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Sequencing in Teaching: Definitions and Examples

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  • 0:00 What Is Sequencing?
  • 1:15 Why Do We Teach Sequencing?
  • 2:58 How Do We Use It?
  • 5:49 Lesson Summary
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Lesson Transcript
Instructor: Sharon Linde
Knowing the sequence of events in a story is an important skill for children to learn. Without it, they'll struggle with understanding what they read. In this lesson, you'll learn exactly what sequencing is, take a look at some examples, and see how it's used in education.

What Is Sequencing?

Kids sequence naturally. They know that they get up, brush their teeth, and then eat breakfast. However, knowing routines and understanding how these steps come together to form sequence is a different matter. Following a sequence of events, or sequencing, means being able to identify the components of an event in order, such as beginning, middle, and end of a story or the steps in a science experiment.

Sequencing events in a story is a comprehension strategy for reading. Important reading skills such as comprehension and connecting depend on the readers' ability to understand how major events unfold. Understanding words like 'first,' 'next,' 'then,' and 'after' help readers make sense of time in reading.

Sequencing events is also a skill children will use in science. As an inquiry skill, kids need it to perform the steps in experiments, observe and record changes, and understand how and why things change over time. In math, computation problems often follow a certain order. Social studies, particularly history, uses sequence of events to make sense of what happened and when.

Why Do We Teach Sequencing?

To understand information read in text, students need to be able to make sense of it as it is being read so they are able to recall it later. We often see beginning and emergent readers who haven't been directly exposed to sequencing retelling a story out of order. Without explicit instruction, they don't know the order of events matter. More experienced readers often fixate on pieces of a story they find most interesting, forgetting other important details.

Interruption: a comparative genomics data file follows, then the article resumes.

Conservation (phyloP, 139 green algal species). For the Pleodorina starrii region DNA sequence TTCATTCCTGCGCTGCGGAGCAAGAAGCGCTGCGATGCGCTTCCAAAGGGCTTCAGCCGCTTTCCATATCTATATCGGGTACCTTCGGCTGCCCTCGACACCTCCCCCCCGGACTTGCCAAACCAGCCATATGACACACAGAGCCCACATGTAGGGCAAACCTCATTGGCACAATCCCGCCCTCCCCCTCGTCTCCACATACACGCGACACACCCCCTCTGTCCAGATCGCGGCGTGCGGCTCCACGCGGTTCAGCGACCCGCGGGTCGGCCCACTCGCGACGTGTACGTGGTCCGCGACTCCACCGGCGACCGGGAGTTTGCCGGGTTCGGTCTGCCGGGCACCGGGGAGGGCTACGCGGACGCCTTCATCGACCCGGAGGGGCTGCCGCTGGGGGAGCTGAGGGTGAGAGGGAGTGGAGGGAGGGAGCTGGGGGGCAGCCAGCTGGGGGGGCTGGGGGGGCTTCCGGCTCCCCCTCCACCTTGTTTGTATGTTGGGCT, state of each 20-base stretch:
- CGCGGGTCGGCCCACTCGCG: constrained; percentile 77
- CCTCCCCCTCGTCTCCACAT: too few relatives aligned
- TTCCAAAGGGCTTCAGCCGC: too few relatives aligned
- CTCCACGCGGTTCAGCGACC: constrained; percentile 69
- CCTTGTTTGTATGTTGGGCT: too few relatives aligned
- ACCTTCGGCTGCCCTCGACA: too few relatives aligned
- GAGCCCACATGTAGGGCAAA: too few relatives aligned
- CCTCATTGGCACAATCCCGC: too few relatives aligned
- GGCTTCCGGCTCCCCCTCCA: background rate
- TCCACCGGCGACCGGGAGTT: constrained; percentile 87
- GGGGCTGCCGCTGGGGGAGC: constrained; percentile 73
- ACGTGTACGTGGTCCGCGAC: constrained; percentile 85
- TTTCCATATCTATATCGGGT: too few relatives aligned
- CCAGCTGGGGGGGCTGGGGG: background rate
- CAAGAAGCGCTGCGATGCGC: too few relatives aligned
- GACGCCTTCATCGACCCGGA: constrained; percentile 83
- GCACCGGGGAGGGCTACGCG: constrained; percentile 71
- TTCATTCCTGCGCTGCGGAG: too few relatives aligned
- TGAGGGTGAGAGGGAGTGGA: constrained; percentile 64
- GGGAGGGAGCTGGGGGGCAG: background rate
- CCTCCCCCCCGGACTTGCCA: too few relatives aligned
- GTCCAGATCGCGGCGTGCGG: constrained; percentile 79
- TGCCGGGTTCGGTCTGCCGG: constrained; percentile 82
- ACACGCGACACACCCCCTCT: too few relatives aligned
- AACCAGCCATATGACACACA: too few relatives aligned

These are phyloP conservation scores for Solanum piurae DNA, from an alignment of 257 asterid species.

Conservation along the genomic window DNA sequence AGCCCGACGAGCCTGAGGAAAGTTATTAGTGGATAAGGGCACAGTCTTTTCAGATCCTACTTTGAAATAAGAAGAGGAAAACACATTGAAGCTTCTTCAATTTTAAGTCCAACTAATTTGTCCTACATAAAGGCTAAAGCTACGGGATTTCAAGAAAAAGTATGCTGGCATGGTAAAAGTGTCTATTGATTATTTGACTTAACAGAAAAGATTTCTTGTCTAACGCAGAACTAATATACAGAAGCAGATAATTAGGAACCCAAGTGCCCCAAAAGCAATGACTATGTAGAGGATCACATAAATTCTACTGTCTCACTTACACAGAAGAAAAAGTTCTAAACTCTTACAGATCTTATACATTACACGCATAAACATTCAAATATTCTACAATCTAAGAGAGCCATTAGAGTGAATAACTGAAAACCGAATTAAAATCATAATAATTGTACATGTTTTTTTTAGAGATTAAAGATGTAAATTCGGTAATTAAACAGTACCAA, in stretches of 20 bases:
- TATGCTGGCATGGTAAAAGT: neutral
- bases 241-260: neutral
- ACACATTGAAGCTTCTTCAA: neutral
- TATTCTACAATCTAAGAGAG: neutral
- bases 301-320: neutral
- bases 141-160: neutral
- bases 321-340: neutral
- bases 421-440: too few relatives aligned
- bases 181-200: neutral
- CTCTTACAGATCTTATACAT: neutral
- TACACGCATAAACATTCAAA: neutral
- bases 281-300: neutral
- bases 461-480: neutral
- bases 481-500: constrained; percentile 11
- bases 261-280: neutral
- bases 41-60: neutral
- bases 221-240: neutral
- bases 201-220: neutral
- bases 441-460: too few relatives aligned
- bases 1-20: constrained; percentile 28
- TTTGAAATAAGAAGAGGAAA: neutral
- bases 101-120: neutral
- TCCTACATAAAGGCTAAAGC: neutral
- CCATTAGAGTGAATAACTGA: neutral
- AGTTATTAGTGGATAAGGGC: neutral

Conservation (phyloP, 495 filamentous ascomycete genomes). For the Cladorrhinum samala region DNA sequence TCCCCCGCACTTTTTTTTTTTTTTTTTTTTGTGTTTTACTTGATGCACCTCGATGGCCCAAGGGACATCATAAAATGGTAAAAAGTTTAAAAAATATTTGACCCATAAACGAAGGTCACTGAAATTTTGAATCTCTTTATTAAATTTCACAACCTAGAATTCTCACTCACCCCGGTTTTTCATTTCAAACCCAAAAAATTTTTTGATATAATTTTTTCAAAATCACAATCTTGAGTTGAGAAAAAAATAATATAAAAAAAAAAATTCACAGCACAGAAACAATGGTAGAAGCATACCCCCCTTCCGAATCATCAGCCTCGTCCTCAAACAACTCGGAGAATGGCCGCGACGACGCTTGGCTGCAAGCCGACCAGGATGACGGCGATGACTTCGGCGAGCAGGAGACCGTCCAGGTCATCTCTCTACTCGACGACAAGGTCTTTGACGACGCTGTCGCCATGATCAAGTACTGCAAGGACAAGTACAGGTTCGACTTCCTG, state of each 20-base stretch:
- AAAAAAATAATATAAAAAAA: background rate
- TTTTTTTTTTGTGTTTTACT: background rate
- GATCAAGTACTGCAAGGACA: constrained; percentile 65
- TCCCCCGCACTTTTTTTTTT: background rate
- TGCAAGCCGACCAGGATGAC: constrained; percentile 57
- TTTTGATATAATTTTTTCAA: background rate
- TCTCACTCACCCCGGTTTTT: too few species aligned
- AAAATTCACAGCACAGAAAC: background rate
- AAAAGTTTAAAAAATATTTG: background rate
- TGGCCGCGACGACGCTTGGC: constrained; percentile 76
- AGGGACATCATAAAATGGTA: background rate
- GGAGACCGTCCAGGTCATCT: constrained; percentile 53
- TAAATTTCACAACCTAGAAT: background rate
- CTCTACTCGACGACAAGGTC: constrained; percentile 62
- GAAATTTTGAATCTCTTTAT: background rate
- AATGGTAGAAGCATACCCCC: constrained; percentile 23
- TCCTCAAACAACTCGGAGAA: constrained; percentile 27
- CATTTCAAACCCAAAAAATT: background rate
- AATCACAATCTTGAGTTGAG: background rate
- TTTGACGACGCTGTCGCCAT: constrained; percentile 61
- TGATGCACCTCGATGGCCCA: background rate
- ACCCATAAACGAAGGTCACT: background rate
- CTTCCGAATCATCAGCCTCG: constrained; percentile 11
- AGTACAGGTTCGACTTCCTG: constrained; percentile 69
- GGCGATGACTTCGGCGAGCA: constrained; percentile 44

Teaching and helping readers understand the importance of order of events helps them deepen comprehension. The ability to correctly identify beginning, middle, and end allows readers to retell the story later and makes the task of remembering important events manageable. Teachers will also see correct use of sequencing in reading when students begin writing stories; their ability to form a plot depends on the understanding that events happen in a specific and particular sequence of events.

In math and science, we support sequence of events concepts every time we teach methods and computations. For example, when you explain the steps to solving an addition problem, you've indirectly taught students that the order of steps needed to correctly solve the problem is important. In the same way, scientists use sequence of events when performing experiments. All steps in experimentation depend on a prescribed order; you can't perform an experiment before you make a hypothesis in the scientific world. While the words 'sequence of events' and 'sequencing' aren't as prominent in math and science as they are in literacy, the concepts are as important.

How Do We Use It?

Literacy

When beginning to teach sequencing, keep it simple. Find text that will easily support the three main ideas of beginning, middle, and end. Move to more complex text after readers have mastered this concept.

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